Talks have slowed over the banking union in Europe, leaving finance ministers in a precarious situation as they try to sort out the disagreements before markets falter.
Disagreements about who pays when a bank fails are heated, with the current proposal advocating that shareholders, then junior bondholders, then senior creditors and finally, in exceptional cases, depositors with more than 100,000 euros bear the costs of failure. Britain, France, and Sweden worry that imposing losses on larger depositors could enable bank runs, and want individual freedoms for countries in determining what steps to take in the case of failure.
Germany, though, sees things differently, and wants uniformity from the outset so as to not put some banks at a competitive disadvantage.
Germany also worries that as the bloc’s most prominent economy, it will be on the hook for failing countries should the banking union be put into place. One law proposed, the Single Resolution Mechanism, would see a fund created by bank fees used to close down failing banks, with one authority deciding which banks are to be shut down. This legislation must be agreed upon with the European Parliament, where it is unable to even be discussed until the ministers can agree upon a common position. This has yet to happen.
The market is getting increasingly shaky, with United States Federal Reserve Chairman Ben Bernanke indicating ever more strongly that he is going to wean off quantitative easing at the end of this year. Coupled with the breakdown in talks over the banking union, the European Bond markets are in a tough spot, though the losses so far have been only modest. German Finance Minister Wolfgang Schaeuble commented that, “We shouldn’t be lulled by the current calm in the markets; rather, we should quickly ensure that we’re prepared for every eventuality.”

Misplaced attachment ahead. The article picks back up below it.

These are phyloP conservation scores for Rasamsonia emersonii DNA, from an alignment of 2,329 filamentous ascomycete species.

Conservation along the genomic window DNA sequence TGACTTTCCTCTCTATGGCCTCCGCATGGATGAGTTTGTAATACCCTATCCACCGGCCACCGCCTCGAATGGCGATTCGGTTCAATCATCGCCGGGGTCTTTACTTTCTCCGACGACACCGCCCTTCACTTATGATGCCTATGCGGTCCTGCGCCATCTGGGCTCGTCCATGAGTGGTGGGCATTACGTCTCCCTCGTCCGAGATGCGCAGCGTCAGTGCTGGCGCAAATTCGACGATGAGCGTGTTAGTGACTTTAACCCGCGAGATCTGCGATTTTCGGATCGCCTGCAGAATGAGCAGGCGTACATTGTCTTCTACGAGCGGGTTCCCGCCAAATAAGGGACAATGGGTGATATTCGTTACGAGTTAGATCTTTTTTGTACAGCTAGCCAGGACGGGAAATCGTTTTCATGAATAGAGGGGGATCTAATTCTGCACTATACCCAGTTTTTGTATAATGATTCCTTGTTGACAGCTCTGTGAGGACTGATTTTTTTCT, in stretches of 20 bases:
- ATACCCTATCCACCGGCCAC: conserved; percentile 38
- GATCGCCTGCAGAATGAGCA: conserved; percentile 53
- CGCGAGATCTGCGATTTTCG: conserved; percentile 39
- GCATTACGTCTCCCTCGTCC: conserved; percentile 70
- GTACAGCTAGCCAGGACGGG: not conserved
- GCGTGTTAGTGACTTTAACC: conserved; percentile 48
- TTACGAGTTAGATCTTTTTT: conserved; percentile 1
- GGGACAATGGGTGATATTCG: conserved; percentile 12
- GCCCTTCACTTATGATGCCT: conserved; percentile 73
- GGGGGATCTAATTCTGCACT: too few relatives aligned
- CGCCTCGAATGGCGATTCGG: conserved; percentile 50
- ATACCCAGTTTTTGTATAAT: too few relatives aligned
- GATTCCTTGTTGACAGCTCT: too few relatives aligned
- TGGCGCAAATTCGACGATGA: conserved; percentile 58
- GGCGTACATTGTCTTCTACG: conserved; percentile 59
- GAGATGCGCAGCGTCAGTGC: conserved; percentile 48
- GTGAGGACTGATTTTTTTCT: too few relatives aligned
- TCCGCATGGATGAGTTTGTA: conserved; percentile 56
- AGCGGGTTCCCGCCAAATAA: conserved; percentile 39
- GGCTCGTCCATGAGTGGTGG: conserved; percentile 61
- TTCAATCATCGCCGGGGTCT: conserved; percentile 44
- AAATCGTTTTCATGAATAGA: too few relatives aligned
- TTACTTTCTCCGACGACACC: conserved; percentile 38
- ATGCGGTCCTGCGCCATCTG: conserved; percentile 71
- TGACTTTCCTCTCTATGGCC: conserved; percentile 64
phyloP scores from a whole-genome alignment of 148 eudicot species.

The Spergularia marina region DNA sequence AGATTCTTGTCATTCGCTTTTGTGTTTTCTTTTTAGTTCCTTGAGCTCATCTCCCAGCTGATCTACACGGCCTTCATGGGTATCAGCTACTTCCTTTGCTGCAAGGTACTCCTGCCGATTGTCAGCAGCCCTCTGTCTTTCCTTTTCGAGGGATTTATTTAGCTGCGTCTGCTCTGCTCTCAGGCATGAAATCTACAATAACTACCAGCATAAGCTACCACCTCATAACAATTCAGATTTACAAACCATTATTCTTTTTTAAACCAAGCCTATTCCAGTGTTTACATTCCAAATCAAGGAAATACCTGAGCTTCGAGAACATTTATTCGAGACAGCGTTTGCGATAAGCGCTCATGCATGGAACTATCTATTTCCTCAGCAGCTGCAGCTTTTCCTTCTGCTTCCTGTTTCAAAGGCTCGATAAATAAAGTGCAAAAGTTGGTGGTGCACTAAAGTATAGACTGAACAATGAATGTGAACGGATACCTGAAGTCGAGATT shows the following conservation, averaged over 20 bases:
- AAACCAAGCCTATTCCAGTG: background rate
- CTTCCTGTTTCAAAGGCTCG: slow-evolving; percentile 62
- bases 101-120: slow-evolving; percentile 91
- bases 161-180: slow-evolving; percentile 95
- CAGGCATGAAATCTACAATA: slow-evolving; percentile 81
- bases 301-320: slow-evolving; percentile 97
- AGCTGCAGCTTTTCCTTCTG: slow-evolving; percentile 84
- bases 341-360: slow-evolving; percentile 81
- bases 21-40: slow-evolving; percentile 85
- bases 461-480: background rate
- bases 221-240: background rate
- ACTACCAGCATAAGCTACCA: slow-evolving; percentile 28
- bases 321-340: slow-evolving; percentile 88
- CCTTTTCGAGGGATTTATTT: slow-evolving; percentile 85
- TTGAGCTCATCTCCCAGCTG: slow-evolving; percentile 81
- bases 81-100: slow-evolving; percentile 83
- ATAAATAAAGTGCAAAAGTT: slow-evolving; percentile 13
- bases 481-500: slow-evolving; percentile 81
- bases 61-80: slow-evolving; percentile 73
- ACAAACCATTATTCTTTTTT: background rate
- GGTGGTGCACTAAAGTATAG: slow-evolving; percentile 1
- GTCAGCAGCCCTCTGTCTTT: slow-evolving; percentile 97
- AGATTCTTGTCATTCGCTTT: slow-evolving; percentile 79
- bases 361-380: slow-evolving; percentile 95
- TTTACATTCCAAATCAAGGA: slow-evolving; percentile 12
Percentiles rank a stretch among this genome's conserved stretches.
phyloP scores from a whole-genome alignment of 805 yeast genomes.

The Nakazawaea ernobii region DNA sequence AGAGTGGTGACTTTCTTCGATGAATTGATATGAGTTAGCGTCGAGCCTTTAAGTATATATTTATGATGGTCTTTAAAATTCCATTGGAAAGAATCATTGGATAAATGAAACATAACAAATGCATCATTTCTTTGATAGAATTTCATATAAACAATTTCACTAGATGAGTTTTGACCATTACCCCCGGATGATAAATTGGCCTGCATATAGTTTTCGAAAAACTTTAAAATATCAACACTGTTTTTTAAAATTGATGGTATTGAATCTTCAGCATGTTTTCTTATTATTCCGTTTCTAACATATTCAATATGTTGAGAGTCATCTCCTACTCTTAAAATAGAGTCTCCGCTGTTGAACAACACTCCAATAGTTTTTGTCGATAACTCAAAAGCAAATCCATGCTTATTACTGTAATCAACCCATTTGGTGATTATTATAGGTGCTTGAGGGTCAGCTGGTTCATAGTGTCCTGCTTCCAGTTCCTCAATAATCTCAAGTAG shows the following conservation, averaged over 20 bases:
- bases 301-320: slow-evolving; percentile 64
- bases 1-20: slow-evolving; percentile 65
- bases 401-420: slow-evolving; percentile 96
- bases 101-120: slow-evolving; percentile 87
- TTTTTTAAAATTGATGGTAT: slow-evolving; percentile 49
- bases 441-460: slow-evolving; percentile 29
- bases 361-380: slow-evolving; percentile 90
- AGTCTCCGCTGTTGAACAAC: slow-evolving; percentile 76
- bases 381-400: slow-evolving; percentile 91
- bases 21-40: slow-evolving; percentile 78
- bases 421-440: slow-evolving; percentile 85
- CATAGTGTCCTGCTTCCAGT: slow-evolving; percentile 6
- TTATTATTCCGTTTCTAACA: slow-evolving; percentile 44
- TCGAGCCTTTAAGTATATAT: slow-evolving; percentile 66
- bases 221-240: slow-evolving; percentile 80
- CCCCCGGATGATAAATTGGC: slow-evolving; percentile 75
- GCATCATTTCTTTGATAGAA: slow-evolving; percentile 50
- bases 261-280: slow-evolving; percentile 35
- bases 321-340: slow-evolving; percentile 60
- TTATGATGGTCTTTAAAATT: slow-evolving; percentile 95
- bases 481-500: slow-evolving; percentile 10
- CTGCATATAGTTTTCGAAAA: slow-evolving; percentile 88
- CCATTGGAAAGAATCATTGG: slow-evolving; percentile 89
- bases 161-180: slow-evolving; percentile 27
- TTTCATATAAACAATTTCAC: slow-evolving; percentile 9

Nicholas Spiro, managing director of Spiro Sovereign Strategy, feels that the future of the euro crisis won’t be propped up by free global cash from the U.S. Fed much longer. In fact, he says that, “Euro-zone leaders can no longer count on market complacency to help them muddle their way through the crisis.” As markets adjust to a world without quantitative easing, the economic reality of Europe will become even more of a factor, as there will be no mitigation of reality from the U.S. central bank. Markets will look towards substantial progress from European leaders in avoiding future crises.
Greece continues to cause headaches for the euro zone, as it has been slow to implement the reforms required by its bailout funds, and recently the coalition government there has been cut short one party. The Democratic Left departed the government in Greece over a dispute regarding the future of Greece’s public broadcasting company, which has been closed in favor of creating a smaller, leaner organization.
France’s finance minister seems optimistic, though. Pierre Moscovici claims that he has “no doubt” that an agreement will be reached this week, while Irish Prime Minister Enda Kenny says that a lack of agreement “would be a poor signal of both credibility and trust” for the European Union.
Spanish 10-year bonds remained below 5 percent today, despite ticking over briefly for the first time since April 2. Ten-year Italian bonds moved up to 4.69 percent, up 7 basis points.